Protection refers to proactive/preventative measures and emergency response. Proactive/preventive measures reduce the risk to consumers and reduce the liability to the waterworks system owner. This response anticipates events or situations that may compromise the safety of drinking water. Emergency response involves plans and actions to deal with incidents that arise from unforeseen incidents such as equipment failure or extreme weather events.
Examples of proactive/preventative measures include:
- Laboratory Data Quality Assurance Policy
- Source Water Protection
- Water and Wastewater Operator Certification
- Communication and Action Protocol for Failed Bacteriological Results in Drinking Water for Waterworks Systems
When a bacteriological sample indicates the presence of coliform bacteria, corrective action including additional monitoring is required. This direction is outlined in Section 6 of the Communication and Action Protocol for Failed Bacteriological Results. Re-samples taken under these provisions must be identified on the Provincial Public Health Laboratory's Request for Microbiological Analysis of Water (requisition) form as RESAMPLE's. The original requisition form ID number and the Alberta Environment and Parks Reference (Call ID) number must be noted on the requisition using a neon yellow label. The label should be Neon Yellow, 2 5/8" x 1", 30 per page (3 columns of 10 rows). Download the template for printing these labels.
- Action Protocol for Exceedances of Chemical Health Parameters in Drinking Water
- Call Number Labels Template (PDF, 24 KB)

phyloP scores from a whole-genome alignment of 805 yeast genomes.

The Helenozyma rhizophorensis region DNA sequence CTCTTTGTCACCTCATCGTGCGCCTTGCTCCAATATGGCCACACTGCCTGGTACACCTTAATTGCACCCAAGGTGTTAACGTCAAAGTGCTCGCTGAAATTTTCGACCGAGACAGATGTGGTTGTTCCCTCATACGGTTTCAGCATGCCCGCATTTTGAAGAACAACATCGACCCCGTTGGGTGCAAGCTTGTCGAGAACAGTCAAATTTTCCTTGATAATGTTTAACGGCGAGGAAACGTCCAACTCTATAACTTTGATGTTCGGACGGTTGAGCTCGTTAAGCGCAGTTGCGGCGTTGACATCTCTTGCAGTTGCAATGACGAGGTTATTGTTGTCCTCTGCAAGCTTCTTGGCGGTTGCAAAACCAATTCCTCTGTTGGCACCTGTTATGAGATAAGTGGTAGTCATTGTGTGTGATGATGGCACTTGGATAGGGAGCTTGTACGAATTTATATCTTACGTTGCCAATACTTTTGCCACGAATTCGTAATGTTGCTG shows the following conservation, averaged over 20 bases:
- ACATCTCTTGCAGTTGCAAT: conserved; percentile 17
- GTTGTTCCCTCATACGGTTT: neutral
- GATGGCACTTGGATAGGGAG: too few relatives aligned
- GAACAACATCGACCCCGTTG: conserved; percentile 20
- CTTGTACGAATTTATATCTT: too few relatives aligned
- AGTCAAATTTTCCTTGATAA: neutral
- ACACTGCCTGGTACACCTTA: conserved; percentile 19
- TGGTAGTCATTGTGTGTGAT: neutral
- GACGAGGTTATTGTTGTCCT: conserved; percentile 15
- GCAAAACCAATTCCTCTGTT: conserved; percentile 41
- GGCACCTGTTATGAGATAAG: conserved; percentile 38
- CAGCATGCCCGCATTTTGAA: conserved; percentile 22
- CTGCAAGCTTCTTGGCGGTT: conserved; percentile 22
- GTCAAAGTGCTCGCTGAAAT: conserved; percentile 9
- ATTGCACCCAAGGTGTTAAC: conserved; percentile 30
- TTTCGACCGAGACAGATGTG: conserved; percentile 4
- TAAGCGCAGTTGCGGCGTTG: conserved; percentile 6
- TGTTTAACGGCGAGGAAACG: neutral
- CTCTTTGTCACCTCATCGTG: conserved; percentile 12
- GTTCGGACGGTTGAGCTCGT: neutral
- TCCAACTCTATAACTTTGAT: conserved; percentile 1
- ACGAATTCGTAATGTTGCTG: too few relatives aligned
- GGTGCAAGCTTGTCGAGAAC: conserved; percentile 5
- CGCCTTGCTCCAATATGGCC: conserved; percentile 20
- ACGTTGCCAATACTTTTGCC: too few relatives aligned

- Failed Bacteriological Result Resample Notice (PDF, 134 KB)
Source Water Protection
Source protection is used to control or minimize the potential for introduction of chemicals or contaminants in source waters, including water used as a source of drinking water. Since both surface and groundwater may be a potential source of drinking water, source protection relates the protection of all water resources. Drinking water source protection is the equivalent of a watershed management plan that focuses on water quality. Watershed management planning is the first barrier in the multi-barrier/source-to-tap approach.
Source protection requirements exist in a number of acts and regulations that are administered by various levels of governments and departments. Some examples include:
- Environmental Protection and Enhancement Act - municipal and industrial point-source discharges, pesticide use
- Alberta Safety Code for private sewage systems
- Water Act - water well drillers regulation
- Public Health Act - nuisance and sanitation regulation
- Various regulations that require setbacks from water bodies for various activities or structures that could adversely affect water quality
Source protection is achieved through watershed management planning and the combined efforts and commitment of a wide range of participants including, but not limited to, federal, provincial and municipal governments, watershed groups, stakeholders, and the public. The waterworks utility needs to be an active participant in this process as a stakeholder.